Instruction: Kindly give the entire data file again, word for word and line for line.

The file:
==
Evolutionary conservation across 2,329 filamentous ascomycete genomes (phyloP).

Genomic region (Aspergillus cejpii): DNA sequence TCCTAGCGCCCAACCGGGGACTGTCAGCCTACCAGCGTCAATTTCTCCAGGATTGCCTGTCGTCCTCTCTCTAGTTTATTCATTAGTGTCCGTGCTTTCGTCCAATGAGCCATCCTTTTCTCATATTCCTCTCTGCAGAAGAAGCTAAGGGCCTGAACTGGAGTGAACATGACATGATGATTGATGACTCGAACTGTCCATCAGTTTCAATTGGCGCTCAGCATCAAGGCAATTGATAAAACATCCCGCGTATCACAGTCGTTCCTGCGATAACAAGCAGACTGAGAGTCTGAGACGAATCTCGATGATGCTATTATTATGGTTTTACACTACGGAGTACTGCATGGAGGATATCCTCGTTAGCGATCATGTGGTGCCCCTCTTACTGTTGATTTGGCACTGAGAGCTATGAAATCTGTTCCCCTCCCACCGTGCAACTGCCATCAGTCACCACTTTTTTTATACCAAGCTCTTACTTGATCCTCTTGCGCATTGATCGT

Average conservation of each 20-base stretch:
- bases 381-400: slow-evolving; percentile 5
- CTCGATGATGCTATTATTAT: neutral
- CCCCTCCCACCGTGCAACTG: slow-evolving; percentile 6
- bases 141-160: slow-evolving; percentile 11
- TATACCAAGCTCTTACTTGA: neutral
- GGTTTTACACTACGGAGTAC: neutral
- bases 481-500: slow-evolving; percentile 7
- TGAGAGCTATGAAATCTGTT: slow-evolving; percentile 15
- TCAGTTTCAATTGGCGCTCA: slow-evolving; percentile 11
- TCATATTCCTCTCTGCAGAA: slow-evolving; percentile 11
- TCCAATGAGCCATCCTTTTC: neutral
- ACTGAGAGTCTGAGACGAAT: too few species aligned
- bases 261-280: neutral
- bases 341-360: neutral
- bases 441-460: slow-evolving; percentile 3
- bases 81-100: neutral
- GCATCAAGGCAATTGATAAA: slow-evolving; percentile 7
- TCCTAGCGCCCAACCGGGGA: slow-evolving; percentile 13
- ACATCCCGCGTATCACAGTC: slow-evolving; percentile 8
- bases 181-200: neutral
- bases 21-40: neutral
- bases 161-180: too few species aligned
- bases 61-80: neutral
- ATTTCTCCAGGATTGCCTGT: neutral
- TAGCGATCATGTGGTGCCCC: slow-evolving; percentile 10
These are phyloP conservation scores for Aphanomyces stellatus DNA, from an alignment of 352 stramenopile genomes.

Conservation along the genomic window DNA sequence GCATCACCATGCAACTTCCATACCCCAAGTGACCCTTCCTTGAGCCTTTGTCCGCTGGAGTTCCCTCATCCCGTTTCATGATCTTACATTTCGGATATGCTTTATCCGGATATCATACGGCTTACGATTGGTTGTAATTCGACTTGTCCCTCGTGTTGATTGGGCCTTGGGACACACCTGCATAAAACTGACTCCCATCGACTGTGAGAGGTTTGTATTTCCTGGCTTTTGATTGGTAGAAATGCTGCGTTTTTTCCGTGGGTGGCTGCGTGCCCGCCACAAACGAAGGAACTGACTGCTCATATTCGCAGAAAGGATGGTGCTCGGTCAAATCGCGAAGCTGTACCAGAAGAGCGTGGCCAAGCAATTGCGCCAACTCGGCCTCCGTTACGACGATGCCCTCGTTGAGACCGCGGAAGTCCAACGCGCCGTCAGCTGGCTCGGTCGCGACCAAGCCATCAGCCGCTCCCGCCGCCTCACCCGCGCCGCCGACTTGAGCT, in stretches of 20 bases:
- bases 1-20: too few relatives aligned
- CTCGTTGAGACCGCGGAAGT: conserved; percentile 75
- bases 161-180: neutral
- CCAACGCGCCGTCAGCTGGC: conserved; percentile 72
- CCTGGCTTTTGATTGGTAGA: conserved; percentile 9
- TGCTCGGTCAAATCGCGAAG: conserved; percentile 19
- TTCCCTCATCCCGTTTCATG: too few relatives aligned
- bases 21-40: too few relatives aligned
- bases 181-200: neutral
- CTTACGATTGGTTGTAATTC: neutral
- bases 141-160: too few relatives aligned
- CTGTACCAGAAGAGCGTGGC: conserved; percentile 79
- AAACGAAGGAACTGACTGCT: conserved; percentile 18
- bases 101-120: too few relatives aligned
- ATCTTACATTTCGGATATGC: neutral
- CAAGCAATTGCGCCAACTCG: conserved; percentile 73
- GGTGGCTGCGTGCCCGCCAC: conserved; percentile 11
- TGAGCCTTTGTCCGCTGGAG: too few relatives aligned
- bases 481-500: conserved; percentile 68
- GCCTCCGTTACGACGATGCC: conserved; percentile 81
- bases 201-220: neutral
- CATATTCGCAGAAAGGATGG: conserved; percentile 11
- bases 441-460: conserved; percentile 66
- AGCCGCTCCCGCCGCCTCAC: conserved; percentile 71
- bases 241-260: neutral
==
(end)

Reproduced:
Evolutionary conservation across 2,329 filamentous ascomycete genomes (phyloP).

Genomic region (Aspergillus cejpii): DNA sequence TCCTAGCGCCCAACCGGGGACTGTCAGCCTACCAGCGTCAATTTCTCCAGGATTGCCTGTCGTCCTCTCTCTAGTTTATTCATTAGTGTCCGTGCTTTCGTCCAATGAGCCATCCTTTTCTCATATTCCTCTCTGCAGAAGAAGCTAAGGGCCTGAACTGGAGTGAACATGACATGATGATTGATGACTCGAACTGTCCATCAGTTTCAATTGGCGCTCAGCATCAAGGCAATTGATAAAACATCCCGCGTATCACAGTCGTTCCTGCGATAACAAGCAGACTGAGAGTCTGAGACGAATCTCGATGATGCTATTATTATGGTTTTACACTACGGAGTACTGCATGGAGGATATCCTCGTTAGCGATCATGTGGTGCCCCTCTTACTGTTGATTTGGCACTGAGAGCTATGAAATCTGTTCCCCTCCCACCGTGCAACTGCCATCAGTCACCACTTTTTTTATACCAAGCTCTTACTTGATCCTCTTGCGCATTGATCGT

Average conservation of each 20-base stretch:
- bases 381-400: slow-evolving; percentile 5
- CTCGATGATGCTATTATTAT: neutral
- CCCCTCCCACCGTGCAACTG: slow-evolving; percentile 6
- bases 141-160: slow-evolving; percentile 11
- TATACCAAGCTCTTACTTGA: neutral
- GGTTTTACACTACGGAGTAC: neutral
- bases 481-500: slow-evolving; percentile 7
- TGAGAGCTATGAAATCTGTT: slow-evolving; percentile 15
- TCAGTTTCAATTGGCGCTCA: slow-evolving; percentile 11
- TCATATTCCTCTCTGCAGAA: slow-evolving; percentile 11
- TCCAATGAGCCATCCTTTTC: neutral
- ACTGAGAGTCTGAGACGAAT: too few species aligned
- bases 261-280: neutral
- bases 341-360: neutral
- bases 441-460: slow-evolving; percentile 3
- bases 81-100: neutral
- GCATCAAGGCAATTGATAAA: slow-evolving; percentile 7
- TCCTAGCGCCCAACCGGGGA: slow-evolving; percentile 13
- ACATCCCGCGTATCACAGTC: slow-evolving; percentile 8
- bases 181-200: neutral
- bases 21-40: neutral
- bases 161-180: too few species aligned
- bases 61-80: neutral
- ATTTCTCCAGGATTGCCTGT: neutral
- TAGCGATCATGTGGTGCCCC: slow-evolving; percentile 10
These are phyloP conservation scores for Aphanomyces stellatus DNA, from an alignment of 352 stramenopile genomes.

Conservation along the genomic window DNA sequence GCATCACCATGCAACTTCCATACCCCAAGTGACCCTTCCTTGAGCCTTTGTCCGCTGGAGTTCCCTCATCCCGTTTCATGATCTTACATTTCGGATATGCTTTATCCGGATATCATACGGCTTACGATTGGTTGTAATTCGACTTGTCCCTCGTGTTGATTGGGCCTTGGGACACACCTGCATAAAACTGACTCCCATCGACTGTGAGAGGTTTGTATTTCCTGGCTTTTGATTGGTAGAAATGCTGCGTTTTTTCCGTGGGTGGCTGCGTGCCCGCCACAAACGAAGGAACTGACTGCTCATATTCGCAGAAAGGATGGTGCTCGGTCAAATCGCGAAGCTGTACCAGAAGAGCGTGGCCAAGCAATTGCGCCAACTCGGCCTCCGTTACGACGATGCCCTCGTTGAGACCGCGGAAGTCCAACGCGCCGTCAGCTGGCTCGGTCGCGACCAAGCCATCAGCCGCTCCCGCCGCCTCACCCGCGCCGCCGACTTGAGCT, in stretches of 20 bases:
- bases 1-20: too few relatives aligned
- CTCGTTGAGACCGCGGAAGT: conserved; percentile 75
- bases 161-180: neutral
- CCAACGCGCCGTCAGCTGGC: conserved; percentile 72
- CCTGGCTTTTGATTGGTAGA: conserved; percentile 9
- TGCTCGGTCAAATCGCGAAG: conserved; percentile 19
- TTCCCTCATCCCGTTTCATG: too few relatives aligned
- bases 21-40: too few relatives aligned
- bases 181-200: neutral
- CTTACGATTGGTTGTAATTC: neutral
- bases 141-160: too few relatives aligned
- CTGTACCAGAAGAGCGTGGC: conserved; percentile 79
- AAACGAAGGAACTGACTGCT: conserved; percentile 18
- bases 101-120: too few relatives aligned
- ATCTTACATTTCGGATATGC: neutral
- CAAGCAATTGCGCCAACTCG: conserved; percentile 73
- GGTGGCTGCGTGCCCGCCAC: conserved; percentile 11
- TGAGCCTTTGTCCGCTGGAG: too few relatives aligned
- bases 481-500: conserved; percentile 68
- GCCTCCGTTACGACGATGCC: conserved; percentile 81
- bases 201-220: neutral
- CATATTCGCAGAAAGGATGG: conserved; percentile 11
- bases 441-460: conserved; percentile 66
- AGCCGCTCCCGCCGCCTCAC: conserved; percentile 71
- bases 241-260: neutral